BOSTON ( TheStreet) -- Investors got their first look at thousands of cancer drug research abstracts released Wednesday night by the American Society of Clinical Oncology (ASCO) in advance of its closely watched annual meeting.

Among the most significant cancer drug data unveiled for the first time Wednesday night came from phase III studies conducted by Incyte ( INCY) and Ariad Pharmaceuticals ( ARIA). New disclosures of clinical data were also available from Exelixis ( EXEL), Onyx Pharmaceuticals ( ONXX), AstraZeneca ( AZN), Celgene ( CELG) and Nektar Therapeutics ( NKTR).

The ASCO annual meeting runs June 3-7 and brings together cancer drug researchers from all over the world to discuss and present new clinical data aimed at treating -- and maybe one day curing -- cancer. Wednesday's release of research abstracts -- short, preliminary summaries of efficacy and safety data from cancer drug clinical trials -- serves as a warm-up for the big event next month.

The ASCO abstract release is also a closely watched event for Wall Street because the revelation of new cancer drug data often has a significant effect on biotech and drug stocks. Many so-called "ASCO stocks" -- particularly biotech stocks with small market caps -- have already started to move higher weeks before the ASCO confab even gets started.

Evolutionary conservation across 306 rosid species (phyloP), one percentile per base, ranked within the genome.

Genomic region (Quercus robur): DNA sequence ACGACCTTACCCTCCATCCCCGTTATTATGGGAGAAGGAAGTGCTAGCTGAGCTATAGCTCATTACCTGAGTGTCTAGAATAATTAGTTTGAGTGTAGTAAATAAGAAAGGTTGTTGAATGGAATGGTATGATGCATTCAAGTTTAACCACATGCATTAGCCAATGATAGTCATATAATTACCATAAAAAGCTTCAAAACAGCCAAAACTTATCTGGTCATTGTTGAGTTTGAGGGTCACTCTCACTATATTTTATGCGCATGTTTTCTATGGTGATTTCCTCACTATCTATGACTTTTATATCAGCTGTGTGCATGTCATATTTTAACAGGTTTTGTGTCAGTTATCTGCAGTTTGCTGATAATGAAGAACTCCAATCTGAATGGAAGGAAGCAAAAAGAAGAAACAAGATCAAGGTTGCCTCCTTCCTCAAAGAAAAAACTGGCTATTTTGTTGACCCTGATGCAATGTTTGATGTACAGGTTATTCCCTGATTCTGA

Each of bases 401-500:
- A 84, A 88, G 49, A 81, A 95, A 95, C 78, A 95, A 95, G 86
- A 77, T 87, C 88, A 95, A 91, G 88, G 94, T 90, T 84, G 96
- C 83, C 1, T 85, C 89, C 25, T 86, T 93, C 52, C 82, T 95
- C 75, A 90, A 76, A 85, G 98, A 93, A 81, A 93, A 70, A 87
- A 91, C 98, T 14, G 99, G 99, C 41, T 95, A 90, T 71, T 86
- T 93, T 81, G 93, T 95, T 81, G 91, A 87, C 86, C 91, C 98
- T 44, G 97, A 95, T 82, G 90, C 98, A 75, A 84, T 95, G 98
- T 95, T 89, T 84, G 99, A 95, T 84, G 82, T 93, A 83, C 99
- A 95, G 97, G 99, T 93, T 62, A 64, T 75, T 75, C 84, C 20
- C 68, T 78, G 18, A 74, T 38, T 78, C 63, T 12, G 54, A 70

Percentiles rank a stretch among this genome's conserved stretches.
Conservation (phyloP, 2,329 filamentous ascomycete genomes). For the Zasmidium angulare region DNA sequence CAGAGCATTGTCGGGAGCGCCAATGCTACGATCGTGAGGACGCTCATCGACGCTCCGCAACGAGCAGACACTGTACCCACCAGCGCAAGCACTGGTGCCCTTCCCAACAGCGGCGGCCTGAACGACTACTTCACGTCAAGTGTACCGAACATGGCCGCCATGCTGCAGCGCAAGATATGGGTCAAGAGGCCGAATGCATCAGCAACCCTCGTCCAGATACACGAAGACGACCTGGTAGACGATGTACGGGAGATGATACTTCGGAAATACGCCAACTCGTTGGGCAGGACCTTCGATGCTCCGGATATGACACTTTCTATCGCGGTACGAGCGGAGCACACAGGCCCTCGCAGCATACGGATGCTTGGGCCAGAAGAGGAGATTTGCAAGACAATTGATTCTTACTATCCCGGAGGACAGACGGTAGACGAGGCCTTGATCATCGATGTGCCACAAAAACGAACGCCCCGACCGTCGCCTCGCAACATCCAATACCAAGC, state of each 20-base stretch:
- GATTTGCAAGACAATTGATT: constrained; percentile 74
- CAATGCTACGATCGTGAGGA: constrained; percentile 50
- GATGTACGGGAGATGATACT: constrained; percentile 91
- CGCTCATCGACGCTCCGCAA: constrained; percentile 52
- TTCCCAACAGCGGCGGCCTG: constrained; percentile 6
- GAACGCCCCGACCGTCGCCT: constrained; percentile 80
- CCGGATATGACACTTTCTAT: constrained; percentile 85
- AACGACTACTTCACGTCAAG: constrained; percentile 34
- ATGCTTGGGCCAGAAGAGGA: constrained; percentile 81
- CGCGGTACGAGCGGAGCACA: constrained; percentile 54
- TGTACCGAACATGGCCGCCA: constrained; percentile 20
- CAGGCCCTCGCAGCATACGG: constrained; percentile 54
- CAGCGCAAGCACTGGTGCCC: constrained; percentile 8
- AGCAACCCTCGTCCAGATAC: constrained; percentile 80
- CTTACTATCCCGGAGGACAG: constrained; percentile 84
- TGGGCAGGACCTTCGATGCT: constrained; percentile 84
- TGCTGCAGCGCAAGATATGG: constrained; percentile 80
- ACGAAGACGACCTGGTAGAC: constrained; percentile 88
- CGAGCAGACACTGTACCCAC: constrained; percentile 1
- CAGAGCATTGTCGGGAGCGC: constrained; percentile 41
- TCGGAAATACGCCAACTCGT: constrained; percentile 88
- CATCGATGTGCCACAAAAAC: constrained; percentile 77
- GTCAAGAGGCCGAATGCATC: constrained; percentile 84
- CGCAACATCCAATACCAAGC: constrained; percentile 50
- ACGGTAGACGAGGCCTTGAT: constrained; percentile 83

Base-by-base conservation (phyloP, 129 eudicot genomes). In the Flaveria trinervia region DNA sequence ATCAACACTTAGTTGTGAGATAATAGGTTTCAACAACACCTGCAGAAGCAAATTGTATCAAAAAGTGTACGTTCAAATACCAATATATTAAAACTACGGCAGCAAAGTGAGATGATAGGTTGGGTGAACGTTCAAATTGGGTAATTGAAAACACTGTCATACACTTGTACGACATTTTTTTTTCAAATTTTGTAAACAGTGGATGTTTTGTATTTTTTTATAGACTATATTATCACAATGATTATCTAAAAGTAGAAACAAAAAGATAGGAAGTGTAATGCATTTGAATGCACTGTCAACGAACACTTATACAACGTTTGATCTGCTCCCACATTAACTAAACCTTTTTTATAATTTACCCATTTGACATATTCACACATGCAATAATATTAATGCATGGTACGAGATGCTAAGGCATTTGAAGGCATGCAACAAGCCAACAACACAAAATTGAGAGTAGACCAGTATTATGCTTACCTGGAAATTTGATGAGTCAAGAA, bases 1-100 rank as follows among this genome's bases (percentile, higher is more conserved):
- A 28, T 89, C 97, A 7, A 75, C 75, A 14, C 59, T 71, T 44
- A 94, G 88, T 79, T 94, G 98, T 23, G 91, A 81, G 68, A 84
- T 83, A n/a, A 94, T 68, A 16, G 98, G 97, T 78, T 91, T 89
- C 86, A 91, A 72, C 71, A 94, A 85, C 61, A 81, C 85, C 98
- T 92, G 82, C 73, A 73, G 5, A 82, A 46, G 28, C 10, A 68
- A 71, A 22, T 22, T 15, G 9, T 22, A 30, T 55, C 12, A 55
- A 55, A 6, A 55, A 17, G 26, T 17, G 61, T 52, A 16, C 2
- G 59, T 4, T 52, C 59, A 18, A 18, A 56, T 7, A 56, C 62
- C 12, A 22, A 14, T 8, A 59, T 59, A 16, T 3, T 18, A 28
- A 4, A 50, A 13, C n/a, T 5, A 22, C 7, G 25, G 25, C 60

While ASCO whet investors' appetite for cancer drug data Wednesday, the medical society did reserve some of the most impactful research for a more high-profile release at the meeting itself. This includes overall survival data from two separate phase III studies of skin cancer drugs from Bristol-Myers Squibb ( BMY) and Roche that will be presented at the meeting's plenary session. Pfizer ( PFE) will also present for the first time results from a phase III study of a new kidney cancer drug at the ASCO meeting in June.

Some of the most highly anticipated clinical data at this year's ASCO conference comes from Incyte, which along with partner Novartis ( NVS), is developing a drug known as ruxolitinib for the treatment of myelofibrosis, a cancer in which abnormal bone marrow stem cells produce scar tissue that replaces healthy marrow. Patients with myelofibrosis suffer from anemia and enlarged spleens.

Incyte previously announced positive results from a U.S. phase III study of ruxolitinib in myelofibrosis last December, but new data from the so-called COMFORT-I study were released for the first time in an ASCO abstract.

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